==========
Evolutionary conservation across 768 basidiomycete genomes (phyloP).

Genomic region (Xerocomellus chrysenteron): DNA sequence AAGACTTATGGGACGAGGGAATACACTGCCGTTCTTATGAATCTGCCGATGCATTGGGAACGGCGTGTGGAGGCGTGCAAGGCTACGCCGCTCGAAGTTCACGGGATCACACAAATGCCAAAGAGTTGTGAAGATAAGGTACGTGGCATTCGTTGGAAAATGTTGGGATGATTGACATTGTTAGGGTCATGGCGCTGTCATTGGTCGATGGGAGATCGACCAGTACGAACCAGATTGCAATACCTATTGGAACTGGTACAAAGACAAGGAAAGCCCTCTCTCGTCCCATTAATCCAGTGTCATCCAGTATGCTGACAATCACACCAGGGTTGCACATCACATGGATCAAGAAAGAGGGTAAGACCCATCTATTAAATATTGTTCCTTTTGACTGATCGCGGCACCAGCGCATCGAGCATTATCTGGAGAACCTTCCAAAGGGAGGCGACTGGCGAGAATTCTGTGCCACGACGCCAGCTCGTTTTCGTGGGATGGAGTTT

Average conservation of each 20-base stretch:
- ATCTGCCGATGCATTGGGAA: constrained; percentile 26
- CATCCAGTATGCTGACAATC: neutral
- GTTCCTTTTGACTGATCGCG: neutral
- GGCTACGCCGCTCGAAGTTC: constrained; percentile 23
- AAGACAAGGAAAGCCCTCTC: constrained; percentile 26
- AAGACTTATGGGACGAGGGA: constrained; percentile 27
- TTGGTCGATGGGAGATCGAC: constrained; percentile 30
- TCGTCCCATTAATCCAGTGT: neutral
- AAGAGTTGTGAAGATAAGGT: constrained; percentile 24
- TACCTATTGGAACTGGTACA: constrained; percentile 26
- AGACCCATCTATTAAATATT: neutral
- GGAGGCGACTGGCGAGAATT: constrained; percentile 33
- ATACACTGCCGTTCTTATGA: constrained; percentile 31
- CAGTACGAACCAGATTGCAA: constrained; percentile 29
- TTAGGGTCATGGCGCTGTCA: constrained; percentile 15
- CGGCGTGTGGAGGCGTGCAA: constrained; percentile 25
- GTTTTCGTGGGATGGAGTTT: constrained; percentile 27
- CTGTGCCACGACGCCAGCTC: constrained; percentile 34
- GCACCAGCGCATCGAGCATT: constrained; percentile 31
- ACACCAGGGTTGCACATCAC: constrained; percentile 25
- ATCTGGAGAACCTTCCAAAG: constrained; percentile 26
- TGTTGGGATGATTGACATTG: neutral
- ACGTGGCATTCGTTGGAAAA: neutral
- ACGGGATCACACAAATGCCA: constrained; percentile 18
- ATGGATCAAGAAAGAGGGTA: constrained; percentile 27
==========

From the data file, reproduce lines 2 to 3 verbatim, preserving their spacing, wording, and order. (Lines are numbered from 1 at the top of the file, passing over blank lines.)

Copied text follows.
Genomic region (Xerocomellus chrysenteron): DNA sequence AAGACTTATGGGACGAGGGAATACACTGCCGTTCTTATGAATCTGCCGATGCATTGGGAACGGCGTGTGGAGGCGTGCAAGGCTACGCCGCTCGAAGTTCACGGGATCACACAAATGCCAAAGAGTTGTGAAGATAAGGTACGTGGCATTCGTTGGAAAATGTTGGGATGATTGACATTGTTAGGGTCATGGCGCTGTCATTGGTCGATGGGAGATCGACCAGTACGAACCAGATTGCAATACCTATTGGAACTGGTACAAAGACAAGGAAAGCCCTCTCTCGTCCCATTAATCCAGTGTCATCCAGTATGCTGACAATCACACCAGGGTTGCACATCACATGGATCAAGAAAGAGGGTAAGACCCATCTATTAAATATTGTTCCTTTTGACTGATCGCGGCACCAGCGCATCGAGCATTATCTGGAGAACCTTCCAAAGGGAGGCGACTGGCGAGAATTCTGTGCCACGACGCCAGCTCGTTTTCGTGGGATGGAGTTT

Average conservation of each 20-base stretch: